The best way to pass data between Blazor pages is by registering a singleton service and injecting it as a dependency onto the pages or components that need it. In this tutorial, you will create a C# class, register it as a service in your Blazor app, inject an instance of the service onto your pages, and use the service to share data across Blazor components.
we’ll use xUnit and write some unit tests for the ProxiedApiRouteEndpointLookup we’ve played around with in the last episode. We’re not going into much complexity, if for nothing else, because the class we’ll be testing is rather simple. In future episodes, with more complex code to test, we’ll revisit the topic and look at some other testing possibilities/needs (e.g. mocking).
Real world Microsoft workloads have a lot of Web APIs that are native to Microsoft methods for serving front-end applications (like ASP.NET, ASP.NET Razor/MVC, ReactJS or Angular Application). Even though there are customers who want to try serverless with AWS Lambda, they often have to continue to maintain many existing .NET web APIs. These applications traditionally talk to Microsoft SQL Server database for CRUD operations. This blog is for application teams that are migrating from traditional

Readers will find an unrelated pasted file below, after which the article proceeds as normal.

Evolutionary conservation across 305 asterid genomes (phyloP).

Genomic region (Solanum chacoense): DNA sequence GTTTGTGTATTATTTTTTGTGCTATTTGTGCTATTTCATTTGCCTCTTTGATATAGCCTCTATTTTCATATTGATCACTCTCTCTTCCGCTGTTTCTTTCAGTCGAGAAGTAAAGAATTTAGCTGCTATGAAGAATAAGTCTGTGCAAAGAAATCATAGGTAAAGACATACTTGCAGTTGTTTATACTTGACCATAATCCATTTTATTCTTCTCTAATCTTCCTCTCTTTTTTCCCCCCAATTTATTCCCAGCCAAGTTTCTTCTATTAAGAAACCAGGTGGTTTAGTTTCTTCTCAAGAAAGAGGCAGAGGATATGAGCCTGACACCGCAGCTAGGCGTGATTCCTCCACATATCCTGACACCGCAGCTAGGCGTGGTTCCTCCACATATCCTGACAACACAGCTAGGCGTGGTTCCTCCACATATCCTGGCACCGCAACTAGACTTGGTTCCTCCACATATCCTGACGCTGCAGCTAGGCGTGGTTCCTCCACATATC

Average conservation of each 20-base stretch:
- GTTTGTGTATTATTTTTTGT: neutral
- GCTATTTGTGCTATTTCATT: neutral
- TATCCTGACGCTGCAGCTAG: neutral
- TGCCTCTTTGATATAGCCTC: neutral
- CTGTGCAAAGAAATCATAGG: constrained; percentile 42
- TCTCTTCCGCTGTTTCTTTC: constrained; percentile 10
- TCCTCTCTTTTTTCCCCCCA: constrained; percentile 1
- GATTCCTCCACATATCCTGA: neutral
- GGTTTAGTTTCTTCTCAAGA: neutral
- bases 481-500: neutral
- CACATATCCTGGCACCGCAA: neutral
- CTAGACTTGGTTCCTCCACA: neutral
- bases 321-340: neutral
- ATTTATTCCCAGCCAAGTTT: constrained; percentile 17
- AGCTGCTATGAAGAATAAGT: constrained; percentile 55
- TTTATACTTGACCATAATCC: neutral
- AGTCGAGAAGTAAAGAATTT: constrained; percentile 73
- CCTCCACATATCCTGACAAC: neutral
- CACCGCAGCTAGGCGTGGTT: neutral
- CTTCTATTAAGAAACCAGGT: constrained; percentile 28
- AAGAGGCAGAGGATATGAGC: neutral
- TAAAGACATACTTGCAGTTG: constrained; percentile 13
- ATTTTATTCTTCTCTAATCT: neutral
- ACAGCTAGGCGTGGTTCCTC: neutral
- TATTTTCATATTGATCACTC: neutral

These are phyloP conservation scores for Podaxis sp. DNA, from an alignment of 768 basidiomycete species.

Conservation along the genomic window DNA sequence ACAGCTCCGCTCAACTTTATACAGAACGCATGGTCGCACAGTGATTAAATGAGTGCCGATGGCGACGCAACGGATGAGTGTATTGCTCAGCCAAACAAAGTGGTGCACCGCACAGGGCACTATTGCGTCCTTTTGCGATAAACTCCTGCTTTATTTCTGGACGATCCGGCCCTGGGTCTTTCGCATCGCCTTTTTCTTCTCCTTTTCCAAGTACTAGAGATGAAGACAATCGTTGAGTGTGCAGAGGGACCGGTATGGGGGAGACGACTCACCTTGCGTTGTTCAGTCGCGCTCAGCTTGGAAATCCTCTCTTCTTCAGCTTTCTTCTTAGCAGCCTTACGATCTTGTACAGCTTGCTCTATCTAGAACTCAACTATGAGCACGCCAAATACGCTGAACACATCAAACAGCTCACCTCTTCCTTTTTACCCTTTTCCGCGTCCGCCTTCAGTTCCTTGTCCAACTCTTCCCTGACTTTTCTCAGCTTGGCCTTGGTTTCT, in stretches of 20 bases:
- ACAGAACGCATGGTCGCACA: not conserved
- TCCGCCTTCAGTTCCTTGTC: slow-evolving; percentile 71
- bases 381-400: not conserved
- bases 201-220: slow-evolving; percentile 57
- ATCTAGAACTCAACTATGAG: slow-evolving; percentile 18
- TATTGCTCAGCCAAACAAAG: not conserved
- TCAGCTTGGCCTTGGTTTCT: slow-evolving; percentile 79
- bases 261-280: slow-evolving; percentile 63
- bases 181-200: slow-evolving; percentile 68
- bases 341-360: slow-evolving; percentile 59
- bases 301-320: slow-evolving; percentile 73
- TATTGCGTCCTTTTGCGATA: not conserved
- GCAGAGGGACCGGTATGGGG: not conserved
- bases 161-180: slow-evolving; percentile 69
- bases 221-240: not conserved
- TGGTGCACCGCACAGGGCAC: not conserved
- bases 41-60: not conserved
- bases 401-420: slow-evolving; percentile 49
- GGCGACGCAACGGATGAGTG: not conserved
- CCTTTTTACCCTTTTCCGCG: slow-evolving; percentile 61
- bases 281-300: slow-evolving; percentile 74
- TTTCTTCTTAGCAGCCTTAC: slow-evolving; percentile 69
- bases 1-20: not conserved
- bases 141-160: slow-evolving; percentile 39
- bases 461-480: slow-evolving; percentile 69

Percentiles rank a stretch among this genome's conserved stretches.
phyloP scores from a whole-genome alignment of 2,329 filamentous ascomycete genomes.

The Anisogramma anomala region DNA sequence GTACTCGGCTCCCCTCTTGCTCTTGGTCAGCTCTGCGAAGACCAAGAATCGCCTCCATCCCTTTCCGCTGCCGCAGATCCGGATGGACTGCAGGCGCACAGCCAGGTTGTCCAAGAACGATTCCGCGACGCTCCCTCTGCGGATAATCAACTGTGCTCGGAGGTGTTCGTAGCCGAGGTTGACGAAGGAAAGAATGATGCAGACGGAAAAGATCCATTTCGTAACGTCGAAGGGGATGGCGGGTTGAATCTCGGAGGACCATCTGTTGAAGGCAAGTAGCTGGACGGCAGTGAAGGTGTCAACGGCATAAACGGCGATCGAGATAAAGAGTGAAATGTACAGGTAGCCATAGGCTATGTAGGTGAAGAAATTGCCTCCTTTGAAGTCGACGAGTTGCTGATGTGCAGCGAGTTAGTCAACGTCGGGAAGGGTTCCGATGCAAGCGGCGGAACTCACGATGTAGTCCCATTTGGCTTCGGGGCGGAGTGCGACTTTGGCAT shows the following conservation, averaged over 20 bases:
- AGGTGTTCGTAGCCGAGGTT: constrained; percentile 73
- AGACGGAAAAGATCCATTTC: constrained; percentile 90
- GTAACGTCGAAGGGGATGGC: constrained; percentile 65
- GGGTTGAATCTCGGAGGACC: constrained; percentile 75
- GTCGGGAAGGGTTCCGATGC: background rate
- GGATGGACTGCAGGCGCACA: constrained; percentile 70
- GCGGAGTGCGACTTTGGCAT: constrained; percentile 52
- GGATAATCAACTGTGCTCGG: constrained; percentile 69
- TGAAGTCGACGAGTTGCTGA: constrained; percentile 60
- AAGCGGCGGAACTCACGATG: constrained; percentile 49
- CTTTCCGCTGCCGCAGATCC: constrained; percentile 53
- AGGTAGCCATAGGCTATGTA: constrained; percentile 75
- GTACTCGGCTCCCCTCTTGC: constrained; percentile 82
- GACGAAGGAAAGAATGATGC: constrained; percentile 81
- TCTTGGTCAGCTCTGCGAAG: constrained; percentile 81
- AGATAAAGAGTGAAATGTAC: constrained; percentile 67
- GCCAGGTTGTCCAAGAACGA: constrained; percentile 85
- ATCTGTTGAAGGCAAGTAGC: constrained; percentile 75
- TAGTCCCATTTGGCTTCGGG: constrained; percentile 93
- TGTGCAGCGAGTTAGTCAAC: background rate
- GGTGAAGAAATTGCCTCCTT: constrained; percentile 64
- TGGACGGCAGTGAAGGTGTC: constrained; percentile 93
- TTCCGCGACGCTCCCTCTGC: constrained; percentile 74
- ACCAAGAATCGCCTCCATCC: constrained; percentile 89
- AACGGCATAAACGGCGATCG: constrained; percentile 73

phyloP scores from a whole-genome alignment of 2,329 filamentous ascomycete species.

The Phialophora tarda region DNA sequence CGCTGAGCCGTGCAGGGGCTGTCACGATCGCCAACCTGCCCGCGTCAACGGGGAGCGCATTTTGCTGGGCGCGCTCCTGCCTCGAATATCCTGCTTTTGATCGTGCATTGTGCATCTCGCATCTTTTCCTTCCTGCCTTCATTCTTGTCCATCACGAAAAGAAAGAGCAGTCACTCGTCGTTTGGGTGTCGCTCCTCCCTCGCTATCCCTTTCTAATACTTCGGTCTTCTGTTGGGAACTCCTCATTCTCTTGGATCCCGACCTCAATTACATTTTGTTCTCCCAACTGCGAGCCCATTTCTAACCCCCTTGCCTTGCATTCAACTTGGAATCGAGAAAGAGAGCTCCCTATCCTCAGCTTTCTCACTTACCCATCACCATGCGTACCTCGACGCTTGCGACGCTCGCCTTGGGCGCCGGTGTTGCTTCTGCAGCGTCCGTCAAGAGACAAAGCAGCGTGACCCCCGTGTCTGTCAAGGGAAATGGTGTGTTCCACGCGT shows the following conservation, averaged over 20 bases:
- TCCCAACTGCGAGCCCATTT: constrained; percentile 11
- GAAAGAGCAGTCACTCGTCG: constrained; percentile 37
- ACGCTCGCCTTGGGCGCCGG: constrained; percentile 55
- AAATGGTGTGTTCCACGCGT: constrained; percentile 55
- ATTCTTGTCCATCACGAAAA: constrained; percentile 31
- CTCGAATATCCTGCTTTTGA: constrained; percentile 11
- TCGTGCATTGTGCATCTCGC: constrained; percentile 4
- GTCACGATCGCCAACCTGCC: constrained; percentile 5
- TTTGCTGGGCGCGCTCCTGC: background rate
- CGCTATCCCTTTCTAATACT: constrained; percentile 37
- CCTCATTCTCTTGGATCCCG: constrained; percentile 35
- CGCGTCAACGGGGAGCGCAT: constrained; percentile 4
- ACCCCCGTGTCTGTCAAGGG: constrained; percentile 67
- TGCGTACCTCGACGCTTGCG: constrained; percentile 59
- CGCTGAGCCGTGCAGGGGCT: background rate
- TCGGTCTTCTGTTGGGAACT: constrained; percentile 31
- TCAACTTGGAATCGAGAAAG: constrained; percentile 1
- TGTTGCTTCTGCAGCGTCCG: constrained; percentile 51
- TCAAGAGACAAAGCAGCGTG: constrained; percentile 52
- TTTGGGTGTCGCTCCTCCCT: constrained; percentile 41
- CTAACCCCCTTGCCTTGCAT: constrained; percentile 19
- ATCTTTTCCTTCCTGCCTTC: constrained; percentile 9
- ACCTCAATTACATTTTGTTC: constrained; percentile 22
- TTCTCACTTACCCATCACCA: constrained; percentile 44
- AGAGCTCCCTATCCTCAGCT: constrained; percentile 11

When it comes to controlling which users can access which functionality in a Blazor application you not only have access to all of the user’s authentication you can authorize the user’s actions without writing any code.
Whether you are doing micro-services or mid-size monolith applications that do not have to be too distributed, there is a big chance that you will depend on some external HTTP service. Whether it is REST, SOAP or any other type of the response, your application flow depends on it's response.
We are going to start by looking into what the AutoMapper is and what problem it solves. Then, we are going to explain how we can use AutoMapper in our application. After that, we’ll learn about the usage guidelines and best practices. We’ll also take a look at what’s happening behind the scenes and how to flatten complex object models.
By default, JSON in ASP.NET Core will not be formatted at all. By that I mean, the JSON is returned without any spacing or formatting, and in the cheapest way possible (from a “bytes-sent-over-the-wire” perspective).